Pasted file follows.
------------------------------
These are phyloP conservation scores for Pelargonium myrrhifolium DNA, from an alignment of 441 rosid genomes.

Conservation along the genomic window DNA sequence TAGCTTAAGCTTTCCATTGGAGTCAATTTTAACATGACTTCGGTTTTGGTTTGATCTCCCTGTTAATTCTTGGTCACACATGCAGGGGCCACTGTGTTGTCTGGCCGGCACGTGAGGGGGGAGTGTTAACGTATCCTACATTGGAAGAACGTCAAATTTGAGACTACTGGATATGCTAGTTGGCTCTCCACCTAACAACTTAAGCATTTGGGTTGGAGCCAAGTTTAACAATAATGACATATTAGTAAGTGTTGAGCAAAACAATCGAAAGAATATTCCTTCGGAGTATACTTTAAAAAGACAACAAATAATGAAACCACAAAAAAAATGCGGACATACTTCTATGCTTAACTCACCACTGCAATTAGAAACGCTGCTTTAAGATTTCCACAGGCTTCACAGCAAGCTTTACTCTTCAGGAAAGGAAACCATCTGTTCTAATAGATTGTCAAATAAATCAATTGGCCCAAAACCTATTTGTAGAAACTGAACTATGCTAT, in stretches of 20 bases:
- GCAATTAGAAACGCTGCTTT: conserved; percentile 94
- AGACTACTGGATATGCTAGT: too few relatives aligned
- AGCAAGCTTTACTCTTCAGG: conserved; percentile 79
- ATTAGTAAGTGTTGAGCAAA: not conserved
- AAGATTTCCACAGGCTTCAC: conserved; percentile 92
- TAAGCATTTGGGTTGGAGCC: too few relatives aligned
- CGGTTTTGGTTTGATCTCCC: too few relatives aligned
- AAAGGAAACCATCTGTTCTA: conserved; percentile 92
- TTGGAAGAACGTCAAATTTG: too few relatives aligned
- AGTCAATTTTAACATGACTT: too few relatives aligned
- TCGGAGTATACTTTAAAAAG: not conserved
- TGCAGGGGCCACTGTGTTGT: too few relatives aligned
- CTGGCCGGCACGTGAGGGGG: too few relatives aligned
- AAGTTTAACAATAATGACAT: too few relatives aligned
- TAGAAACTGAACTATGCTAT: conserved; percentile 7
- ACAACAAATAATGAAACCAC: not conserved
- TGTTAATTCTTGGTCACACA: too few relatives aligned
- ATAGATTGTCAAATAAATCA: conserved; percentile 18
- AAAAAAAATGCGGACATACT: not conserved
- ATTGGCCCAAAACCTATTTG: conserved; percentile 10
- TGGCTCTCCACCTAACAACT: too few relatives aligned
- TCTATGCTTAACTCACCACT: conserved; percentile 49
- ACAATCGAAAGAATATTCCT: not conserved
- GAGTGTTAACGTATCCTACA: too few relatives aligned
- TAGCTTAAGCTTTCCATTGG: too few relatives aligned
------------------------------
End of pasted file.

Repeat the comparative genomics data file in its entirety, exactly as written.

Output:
These are phyloP conservation scores for Pelargonium myrrhifolium DNA, from an alignment of 441 rosid genomes.

Conservation along the genomic window DNA sequence TAGCTTAAGCTTTCCATTGGAGTCAATTTTAACATGACTTCGGTTTTGGTTTGATCTCCCTGTTAATTCTTGGTCACACATGCAGGGGCCACTGTGTTGTCTGGCCGGCACGTGAGGGGGGAGTGTTAACGTATCCTACATTGGAAGAACGTCAAATTTGAGACTACTGGATATGCTAGTTGGCTCTCCACCTAACAACTTAAGCATTTGGGTTGGAGCCAAGTTTAACAATAATGACATATTAGTAAGTGTTGAGCAAAACAATCGAAAGAATATTCCTTCGGAGTATACTTTAAAAAGACAACAAATAATGAAACCACAAAAAAAATGCGGACATACTTCTATGCTTAACTCACCACTGCAATTAGAAACGCTGCTTTAAGATTTCCACAGGCTTCACAGCAAGCTTTACTCTTCAGGAAAGGAAACCATCTGTTCTAATAGATTGTCAAATAAATCAATTGGCCCAAAACCTATTTGTAGAAACTGAACTATGCTAT, in stretches of 20 bases:
- GCAATTAGAAACGCTGCTTT: conserved; percentile 94
- AGACTACTGGATATGCTAGT: too few relatives aligned
- AGCAAGCTTTACTCTTCAGG: conserved; percentile 79
- ATTAGTAAGTGTTGAGCAAA: not conserved
- AAGATTTCCACAGGCTTCAC: conserved; percentile 92
- TAAGCATTTGGGTTGGAGCC: too few relatives aligned
- CGGTTTTGGTTTGATCTCCC: too few relatives aligned
- AAAGGAAACCATCTGTTCTA: conserved; percentile 92
- TTGGAAGAACGTCAAATTTG: too few relatives aligned
- AGTCAATTTTAACATGACTT: too few relatives aligned
- TCGGAGTATACTTTAAAAAG: not conserved
- TGCAGGGGCCACTGTGTTGT: too few relatives aligned
- CTGGCCGGCACGTGAGGGGG: too few relatives aligned
- AAGTTTAACAATAATGACAT: too few relatives aligned
- TAGAAACTGAACTATGCTAT: conserved; percentile 7
- ACAACAAATAATGAAACCAC: not conserved
- TGTTAATTCTTGGTCACACA: too few relatives aligned
- ATAGATTGTCAAATAAATCA: conserved; percentile 18
- AAAAAAAATGCGGACATACT: not conserved
- ATTGGCCCAAAACCTATTTG: conserved; percentile 10
- TGGCTCTCCACCTAACAACT: too few relatives aligned
- TCTATGCTTAACTCACCACT: conserved; percentile 49
- ACAATCGAAAGAATATTCCT: not conserved
- GAGTGTTAACGTATCCTACA: too few relatives aligned
- TAGCTTAAGCTTTCCATTGG: too few relatives aligned